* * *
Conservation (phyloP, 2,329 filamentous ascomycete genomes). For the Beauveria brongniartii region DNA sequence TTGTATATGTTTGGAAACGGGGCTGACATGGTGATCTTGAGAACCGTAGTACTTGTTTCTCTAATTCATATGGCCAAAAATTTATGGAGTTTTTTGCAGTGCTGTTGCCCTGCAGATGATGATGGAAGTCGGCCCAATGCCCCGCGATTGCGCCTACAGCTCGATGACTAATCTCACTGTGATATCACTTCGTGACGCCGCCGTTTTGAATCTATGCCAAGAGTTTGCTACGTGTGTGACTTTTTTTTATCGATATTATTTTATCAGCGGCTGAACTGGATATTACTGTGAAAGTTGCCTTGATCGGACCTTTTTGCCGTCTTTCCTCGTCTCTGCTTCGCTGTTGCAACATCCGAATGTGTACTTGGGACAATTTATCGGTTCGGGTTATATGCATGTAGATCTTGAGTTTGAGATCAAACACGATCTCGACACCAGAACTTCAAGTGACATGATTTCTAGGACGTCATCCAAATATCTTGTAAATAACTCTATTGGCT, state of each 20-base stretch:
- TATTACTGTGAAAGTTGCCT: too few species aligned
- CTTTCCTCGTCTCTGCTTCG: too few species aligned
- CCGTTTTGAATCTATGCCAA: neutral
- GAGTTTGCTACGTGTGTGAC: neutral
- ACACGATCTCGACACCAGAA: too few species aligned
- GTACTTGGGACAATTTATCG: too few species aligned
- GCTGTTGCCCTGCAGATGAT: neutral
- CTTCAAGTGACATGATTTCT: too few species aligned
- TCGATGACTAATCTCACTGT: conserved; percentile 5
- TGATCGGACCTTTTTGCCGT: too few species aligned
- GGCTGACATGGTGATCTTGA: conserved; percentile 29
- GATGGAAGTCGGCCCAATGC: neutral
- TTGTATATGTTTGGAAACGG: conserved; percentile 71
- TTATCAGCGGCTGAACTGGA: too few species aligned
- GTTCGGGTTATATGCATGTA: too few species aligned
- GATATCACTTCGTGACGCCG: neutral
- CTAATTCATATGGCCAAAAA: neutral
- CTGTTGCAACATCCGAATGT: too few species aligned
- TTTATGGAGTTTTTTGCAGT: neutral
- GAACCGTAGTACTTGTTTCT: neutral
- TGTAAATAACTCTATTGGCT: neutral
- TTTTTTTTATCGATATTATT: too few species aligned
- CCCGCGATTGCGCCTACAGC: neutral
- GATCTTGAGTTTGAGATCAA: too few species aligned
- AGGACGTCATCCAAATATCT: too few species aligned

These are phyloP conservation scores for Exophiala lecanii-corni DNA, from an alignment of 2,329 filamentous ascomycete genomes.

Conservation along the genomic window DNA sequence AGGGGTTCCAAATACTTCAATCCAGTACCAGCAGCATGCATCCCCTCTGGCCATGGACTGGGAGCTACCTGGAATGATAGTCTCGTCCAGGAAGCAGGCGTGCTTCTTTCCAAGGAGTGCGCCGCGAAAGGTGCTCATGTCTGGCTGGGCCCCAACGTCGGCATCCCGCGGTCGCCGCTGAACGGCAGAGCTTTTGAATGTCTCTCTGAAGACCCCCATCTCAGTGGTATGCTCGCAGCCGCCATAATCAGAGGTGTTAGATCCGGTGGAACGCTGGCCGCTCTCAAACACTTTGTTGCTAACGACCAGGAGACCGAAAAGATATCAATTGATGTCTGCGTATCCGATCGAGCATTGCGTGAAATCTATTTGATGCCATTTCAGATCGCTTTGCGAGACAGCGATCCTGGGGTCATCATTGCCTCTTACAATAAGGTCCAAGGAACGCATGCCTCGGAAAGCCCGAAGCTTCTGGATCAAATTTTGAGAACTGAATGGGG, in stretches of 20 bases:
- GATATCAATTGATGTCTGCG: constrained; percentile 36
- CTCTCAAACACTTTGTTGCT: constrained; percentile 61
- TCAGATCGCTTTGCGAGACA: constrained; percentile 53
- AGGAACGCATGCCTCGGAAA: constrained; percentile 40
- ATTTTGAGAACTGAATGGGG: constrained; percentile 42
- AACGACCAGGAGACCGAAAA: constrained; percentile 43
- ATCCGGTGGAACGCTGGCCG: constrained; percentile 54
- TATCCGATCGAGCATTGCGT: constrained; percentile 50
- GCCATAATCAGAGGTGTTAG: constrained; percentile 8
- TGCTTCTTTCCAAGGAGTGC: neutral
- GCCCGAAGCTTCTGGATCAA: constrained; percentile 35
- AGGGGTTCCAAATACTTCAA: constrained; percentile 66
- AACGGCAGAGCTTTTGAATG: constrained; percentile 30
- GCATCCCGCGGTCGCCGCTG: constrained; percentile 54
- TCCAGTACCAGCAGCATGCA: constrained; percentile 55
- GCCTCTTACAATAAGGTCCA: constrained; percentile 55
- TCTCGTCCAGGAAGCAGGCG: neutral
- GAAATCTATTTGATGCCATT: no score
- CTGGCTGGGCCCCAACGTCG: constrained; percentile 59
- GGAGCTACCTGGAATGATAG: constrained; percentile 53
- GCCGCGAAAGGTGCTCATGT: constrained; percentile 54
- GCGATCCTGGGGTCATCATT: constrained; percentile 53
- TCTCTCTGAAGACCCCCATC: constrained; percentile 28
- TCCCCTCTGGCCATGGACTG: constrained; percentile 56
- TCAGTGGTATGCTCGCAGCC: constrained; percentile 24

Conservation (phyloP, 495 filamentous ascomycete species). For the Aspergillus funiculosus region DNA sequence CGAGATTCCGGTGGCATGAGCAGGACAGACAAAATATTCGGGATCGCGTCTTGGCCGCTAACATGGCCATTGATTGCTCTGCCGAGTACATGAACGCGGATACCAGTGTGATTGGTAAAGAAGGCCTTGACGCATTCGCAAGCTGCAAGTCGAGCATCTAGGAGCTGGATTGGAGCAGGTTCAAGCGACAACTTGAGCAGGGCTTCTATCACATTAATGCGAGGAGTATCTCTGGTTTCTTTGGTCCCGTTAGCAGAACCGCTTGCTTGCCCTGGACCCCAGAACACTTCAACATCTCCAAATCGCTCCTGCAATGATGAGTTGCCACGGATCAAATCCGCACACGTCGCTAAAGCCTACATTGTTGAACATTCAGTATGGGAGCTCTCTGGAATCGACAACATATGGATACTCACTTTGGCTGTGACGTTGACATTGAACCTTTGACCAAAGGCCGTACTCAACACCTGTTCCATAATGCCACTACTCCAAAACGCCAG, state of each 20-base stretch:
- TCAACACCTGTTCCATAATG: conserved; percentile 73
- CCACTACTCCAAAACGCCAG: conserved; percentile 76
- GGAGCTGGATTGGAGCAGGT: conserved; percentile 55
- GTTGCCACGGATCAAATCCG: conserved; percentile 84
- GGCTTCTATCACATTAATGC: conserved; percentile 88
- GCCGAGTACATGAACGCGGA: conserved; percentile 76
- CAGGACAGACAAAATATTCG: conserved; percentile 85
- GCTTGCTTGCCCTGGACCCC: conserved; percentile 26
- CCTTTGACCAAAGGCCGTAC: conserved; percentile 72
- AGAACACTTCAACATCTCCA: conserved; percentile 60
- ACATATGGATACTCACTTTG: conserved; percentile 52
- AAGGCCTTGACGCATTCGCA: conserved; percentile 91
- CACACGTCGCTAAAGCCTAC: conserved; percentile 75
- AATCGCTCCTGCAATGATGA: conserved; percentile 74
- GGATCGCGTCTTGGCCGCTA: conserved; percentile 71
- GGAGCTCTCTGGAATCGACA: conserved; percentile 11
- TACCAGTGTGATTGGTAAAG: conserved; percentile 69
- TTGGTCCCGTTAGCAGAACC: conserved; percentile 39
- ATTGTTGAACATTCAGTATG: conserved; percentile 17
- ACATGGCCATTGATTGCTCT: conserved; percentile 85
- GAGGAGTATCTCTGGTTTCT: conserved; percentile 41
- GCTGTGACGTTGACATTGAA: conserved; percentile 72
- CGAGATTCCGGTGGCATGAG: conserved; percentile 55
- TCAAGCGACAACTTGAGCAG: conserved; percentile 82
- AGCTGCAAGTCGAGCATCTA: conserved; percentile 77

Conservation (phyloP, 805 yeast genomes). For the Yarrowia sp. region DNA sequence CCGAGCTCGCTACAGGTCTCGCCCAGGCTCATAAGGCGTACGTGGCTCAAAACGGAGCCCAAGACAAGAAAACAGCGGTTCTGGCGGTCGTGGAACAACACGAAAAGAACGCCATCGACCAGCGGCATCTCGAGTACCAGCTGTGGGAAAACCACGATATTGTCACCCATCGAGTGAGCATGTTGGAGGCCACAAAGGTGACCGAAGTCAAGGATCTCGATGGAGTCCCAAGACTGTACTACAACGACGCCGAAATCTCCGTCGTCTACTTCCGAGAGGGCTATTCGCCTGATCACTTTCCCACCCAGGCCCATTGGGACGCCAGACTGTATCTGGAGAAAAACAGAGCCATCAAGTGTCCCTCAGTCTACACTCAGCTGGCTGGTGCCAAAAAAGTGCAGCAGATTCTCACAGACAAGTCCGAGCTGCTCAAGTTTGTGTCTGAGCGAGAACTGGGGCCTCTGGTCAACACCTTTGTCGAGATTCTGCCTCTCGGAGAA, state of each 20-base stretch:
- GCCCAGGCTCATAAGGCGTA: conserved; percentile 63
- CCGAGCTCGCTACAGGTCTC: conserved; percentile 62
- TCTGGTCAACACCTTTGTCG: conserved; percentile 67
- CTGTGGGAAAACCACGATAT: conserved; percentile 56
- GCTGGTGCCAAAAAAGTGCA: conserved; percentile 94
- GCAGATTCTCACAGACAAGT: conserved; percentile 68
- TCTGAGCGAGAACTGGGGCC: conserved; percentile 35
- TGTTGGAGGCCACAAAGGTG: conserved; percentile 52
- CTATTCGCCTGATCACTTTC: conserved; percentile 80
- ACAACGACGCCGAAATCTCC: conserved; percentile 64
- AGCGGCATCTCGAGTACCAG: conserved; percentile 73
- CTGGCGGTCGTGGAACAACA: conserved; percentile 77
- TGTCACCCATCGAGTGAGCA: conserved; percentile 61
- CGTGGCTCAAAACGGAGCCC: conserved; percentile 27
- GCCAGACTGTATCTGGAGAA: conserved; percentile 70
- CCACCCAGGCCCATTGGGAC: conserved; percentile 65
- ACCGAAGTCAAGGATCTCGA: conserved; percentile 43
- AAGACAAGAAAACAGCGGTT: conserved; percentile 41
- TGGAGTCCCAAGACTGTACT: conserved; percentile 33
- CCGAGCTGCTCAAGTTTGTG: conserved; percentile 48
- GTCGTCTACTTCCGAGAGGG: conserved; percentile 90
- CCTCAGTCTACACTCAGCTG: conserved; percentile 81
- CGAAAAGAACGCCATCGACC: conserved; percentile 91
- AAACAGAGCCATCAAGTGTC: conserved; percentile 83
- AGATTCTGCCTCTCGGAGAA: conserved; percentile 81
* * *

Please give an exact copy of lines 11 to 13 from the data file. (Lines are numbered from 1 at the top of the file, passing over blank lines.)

- TGATCGGACCTTTTTGCCGT: too few species aligned
- GGCTGACATGGTGATCTTGA: conserved; percentile 29
- GATGGAAGTCGGCCCAATGC: neutral